|No. 5 Ducks get running game going, just in time for visit from No. 9 USC|
|Written by Admin|
|Sunday, 21 October 2007 12:02|
Fifth-ranked Oregon walked out of Husky Stadium on Saturday night with a fourth consecutive win over rival Washington, backed by a record performance from Jonathan Stewart and the Ducks' running game.
And yet, Oregon (6-1, 3-1 Pac-10) was challenged into the fourth quarter, only pulling away from the pesky Huskies in the final minutes.
It was an optimum scenario for Bellotti, especially with the Ducks' upcoming schedule - No. 9 USC and No. 7 Arizona State both coming to Eugene in the next two weeks.
``This game was a vote of confidence for our team,'' Bellotti said. ``We were challenged and we responded.''
The Ducks' response came from a running game that Washington couldn't stop, let alone slow down. Oregon rushed for a school-record 465 yards, rolled up a school-record 39 first downs and finished with 661 total yards - just 6 yards shy of yet another school record.
Stewart was the benefactor, getting the bulk of the carries with backfield mate Jeremiah Johnson out for the season with a knee injury.
Stewart rushed for a career-high 251 yards on 32 carries, and two touchdowns, the second-highest rushing total in school history. It was the first 200-yard performance by an Oregon back since Onterrio Smith set the school record of 285 yards against Washington State in 2001.
But Stewart wasn't alone in tormenting Washington's beleaguered defense, which has given up 1,581 yards rushing in the last five games. Backup Andre Crenshaw added 113 yards on the ground, including 107 yards and two touchdowns in the second half.
Crenshaw's second touchdown run gave the Ducks a 38-31 lead they wouldn't relinquish.
Quarterback Dennis Dixon got himself in the running mix as well, rushing for 99 yards and a TD of his own. He also threw for 196 yards and a touchdown, building on an already stellar senior season.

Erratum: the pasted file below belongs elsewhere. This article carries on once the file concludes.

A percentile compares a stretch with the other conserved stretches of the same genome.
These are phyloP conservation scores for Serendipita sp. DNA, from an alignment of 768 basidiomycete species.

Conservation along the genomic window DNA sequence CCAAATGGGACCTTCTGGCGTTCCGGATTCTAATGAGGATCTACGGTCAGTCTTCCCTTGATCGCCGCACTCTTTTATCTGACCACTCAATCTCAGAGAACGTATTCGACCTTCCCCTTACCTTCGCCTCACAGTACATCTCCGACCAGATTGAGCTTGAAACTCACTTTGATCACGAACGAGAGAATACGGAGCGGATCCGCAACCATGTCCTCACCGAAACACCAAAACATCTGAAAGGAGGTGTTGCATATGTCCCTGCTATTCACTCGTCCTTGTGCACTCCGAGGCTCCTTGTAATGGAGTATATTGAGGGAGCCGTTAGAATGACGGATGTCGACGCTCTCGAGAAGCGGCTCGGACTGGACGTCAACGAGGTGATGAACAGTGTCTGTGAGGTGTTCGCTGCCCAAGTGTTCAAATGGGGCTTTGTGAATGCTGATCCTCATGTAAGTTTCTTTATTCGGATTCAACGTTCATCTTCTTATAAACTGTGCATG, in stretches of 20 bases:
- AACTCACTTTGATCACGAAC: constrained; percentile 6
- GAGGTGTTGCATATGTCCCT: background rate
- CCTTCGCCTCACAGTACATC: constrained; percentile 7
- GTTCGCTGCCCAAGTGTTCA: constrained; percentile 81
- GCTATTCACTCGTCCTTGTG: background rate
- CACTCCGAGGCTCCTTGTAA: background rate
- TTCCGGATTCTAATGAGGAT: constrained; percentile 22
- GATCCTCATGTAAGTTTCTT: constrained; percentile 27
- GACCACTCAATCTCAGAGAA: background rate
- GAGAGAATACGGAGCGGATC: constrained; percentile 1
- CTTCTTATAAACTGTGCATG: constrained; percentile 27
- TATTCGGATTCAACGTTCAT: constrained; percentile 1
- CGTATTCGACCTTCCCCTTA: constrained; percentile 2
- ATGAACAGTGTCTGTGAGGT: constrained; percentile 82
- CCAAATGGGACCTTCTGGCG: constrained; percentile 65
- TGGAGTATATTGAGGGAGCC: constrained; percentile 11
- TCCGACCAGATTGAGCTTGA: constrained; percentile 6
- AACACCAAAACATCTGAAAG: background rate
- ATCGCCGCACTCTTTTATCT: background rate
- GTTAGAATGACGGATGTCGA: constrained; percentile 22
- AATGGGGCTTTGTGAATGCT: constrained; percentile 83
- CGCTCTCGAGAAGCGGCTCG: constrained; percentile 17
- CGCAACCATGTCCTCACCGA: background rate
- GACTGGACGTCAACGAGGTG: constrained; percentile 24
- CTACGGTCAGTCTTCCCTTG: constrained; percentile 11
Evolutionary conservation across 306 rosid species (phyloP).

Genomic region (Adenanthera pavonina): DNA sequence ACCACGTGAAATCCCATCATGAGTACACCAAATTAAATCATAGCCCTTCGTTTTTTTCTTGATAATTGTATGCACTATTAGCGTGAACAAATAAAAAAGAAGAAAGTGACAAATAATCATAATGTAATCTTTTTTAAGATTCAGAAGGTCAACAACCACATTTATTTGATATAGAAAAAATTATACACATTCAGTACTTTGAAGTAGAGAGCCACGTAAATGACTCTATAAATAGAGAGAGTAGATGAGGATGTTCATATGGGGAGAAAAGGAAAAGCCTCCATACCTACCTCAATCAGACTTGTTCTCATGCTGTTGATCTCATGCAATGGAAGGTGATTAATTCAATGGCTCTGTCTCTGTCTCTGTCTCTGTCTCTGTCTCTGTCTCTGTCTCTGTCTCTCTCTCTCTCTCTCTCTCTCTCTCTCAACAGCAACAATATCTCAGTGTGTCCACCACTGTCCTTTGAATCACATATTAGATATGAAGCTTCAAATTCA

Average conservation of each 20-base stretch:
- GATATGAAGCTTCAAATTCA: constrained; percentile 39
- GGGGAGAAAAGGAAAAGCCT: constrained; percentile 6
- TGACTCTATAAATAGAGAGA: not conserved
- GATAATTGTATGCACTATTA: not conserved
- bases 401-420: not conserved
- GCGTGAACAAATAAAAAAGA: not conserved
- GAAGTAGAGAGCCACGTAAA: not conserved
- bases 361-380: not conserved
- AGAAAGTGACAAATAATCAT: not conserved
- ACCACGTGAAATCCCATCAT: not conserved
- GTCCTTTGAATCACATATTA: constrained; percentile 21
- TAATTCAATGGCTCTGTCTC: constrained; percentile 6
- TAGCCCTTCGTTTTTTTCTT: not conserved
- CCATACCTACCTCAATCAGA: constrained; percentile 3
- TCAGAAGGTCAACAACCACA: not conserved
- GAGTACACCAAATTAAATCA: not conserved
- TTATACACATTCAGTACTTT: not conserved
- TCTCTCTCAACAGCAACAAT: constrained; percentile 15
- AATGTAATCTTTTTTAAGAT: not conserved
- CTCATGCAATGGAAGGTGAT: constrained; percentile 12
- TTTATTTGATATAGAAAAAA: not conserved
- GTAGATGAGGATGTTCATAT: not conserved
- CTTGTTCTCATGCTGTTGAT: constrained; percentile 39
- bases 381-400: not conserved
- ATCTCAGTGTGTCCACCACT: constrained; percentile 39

But like Stewart and Bellotti, Dixon passed on credit to the Oregon offensive line.
``I've got to give them all the game balls for sure,'' Dixon said.
Before Saturday, Oregon's potent spread offense had been built around a remarkable balance between the run and pass. The Ducks were averaging 266 yards rushing and 266.5 yards passing.
Those numbers are now skewed, thanks to Stewart.
Playing before family and friends from nearby Lacey, Wash., where he was a prep star before spurning Washington to become a Duck, Stewart could not be slowed. Whether banging off tacklers running inside, or sprinting away from defenders running on the edge, Stewart constantly shrugged off flailing Huskies defenders for big gains.
Stewart had 19 runs of at least 6 yards - 10 of those for at least 10 yards - and was stopped for negative yardage only twice.
``He's not a dude that's going to run you over like a Marshawn Lynch, but he's so big and physical and fast, that if you don't wrap your feet and bring your feet with him, he's just going to fall off the tackle,'' Washington's E.J. Savannah said. ``He's that big and fast.''
Oregon's speed on the perimeter was a concern of Washington's coaches all week. But even they were left impressed after seeing the Ducks in person.
And the next team trying to slow the Oregon offensive machine is USC, which has won the last three against the Ducks. Last year's 35-10 rout started Oregon on a four-game losing streak to end the season.
``I do a lot of studying with TV games and watching the Big 10 and Pac-10 and the SEC and I don't think there is a better offense in the country right now,'' Washington defensive coordinator Kent Baer said. ``I really don't.''